That Awkward Elephant in the Room

Flight of Man – Jackson Pollock – from the Museum of Fine Arts Boston

Serious post covering some sensitive topics here.

I needed to reset. Pornography had slowly taken control of my life. In January 2018, I finally decided to fight back.

Initially, my relationship with pornography was exciting. It energized me to get up in the morning. It empowered me to tap into deep desires. It distracted me from pain and worry. It relieved my stress. And it taught me things about myself and the world.

As I grew up, my old habits stayed the same. My relationship with porn habituated. We kept secrets to ourselves. I longed for it whenever I had a few minutes. Fantasies of blue-lit screens stung me and swarmed my attention. I planned my days around when we could spend time together.

But it was hindering me from the rest of my life. I often regretted surrendering control so willingly. I was fiending for a release instead of tapping into my desires. I was prioritizing porn over loved ones and ambitions. The spark of excitement had gone out.

The World is our Audience

When I would decide to watch porn, there was usually one point of “no return,” during which I decided to go all-in. At that point, I would ask myself:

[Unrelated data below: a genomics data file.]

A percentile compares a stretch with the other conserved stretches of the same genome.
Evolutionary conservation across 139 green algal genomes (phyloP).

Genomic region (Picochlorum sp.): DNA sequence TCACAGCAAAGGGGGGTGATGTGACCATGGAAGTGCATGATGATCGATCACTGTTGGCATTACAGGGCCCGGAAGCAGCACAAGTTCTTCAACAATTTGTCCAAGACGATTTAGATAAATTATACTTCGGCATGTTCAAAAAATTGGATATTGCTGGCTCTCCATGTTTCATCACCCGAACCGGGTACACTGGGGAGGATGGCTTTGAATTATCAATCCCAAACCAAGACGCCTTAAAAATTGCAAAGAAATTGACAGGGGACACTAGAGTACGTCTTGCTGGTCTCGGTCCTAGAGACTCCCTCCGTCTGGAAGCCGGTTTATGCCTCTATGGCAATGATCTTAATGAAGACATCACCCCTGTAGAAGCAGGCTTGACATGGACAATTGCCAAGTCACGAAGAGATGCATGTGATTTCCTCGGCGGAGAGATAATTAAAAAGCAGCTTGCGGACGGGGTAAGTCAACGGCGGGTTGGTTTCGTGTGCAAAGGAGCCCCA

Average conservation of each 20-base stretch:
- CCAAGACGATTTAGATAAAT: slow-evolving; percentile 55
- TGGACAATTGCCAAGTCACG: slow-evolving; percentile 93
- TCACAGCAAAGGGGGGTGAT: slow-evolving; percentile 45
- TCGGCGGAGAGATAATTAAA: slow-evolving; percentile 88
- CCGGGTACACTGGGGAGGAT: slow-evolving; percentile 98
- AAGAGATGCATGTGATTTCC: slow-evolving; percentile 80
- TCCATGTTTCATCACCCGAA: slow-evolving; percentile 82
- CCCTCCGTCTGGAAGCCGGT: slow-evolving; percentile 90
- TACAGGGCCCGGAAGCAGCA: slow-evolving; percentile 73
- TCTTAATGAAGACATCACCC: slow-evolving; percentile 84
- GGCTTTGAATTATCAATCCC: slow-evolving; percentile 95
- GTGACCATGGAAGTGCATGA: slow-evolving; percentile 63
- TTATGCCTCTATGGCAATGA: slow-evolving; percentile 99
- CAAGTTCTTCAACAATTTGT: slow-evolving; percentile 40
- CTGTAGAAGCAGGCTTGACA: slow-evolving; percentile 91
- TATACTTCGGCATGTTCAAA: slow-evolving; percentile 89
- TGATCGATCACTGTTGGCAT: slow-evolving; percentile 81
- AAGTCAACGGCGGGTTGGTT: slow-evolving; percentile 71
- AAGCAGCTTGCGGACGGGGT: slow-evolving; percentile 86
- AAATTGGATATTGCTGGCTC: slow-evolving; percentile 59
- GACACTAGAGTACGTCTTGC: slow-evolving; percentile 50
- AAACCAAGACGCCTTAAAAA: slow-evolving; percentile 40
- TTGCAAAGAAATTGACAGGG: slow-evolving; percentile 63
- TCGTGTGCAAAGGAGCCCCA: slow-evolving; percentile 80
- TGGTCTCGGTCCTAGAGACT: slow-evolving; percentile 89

"Do I want to be the person who did what I'm about to do?"

I thought that I only answered for myself. So, each time I answered, “sure, it’s fine.” If I chose it and approved of it, then my actions were good. I wasn’t hurting anyone. No one else was watching.

But my friends, the world is our audience. The habits, thoughts, and desires that we cultivate in private are those that emerge in public. Our private and public lives take place in the same story. No one else might know what I did in private, but they would soon interact with the person who did. They did not participate in the act, but they would see the direct effects on my mind, body, and soul.

If I crave lustfully in private, I am likely to crave lustfully in public. This is not the person I wanted to be.

I had two options: Whine about the world and pity myself as a victim. Or, change my behavior.

"You reap what you sow."
-Galatians (paraphrased)

Deciding to Stop

I decided to stop watching porn for six months. Six months turned into 14 months, to this day. The fight is not over, and I must stay vigilant. But I have regained control of my addiction.

I also did not masturbate for those 6 months. From January until July 2018, I reset my brain. I ripped apart its reliance on these habits so I could rebuild from the ground up.

For month five of six, my girlfriend (now fiancee) and I abstained from all sexual activity to reconnect with our faith. Even though I was with a partner when I decided to stop watching porn, “porn-induced masturbation” and “sex with a partner” are in different categories to me. The desire for porn is a unique and powerful category of addiction with many dangerous side effects.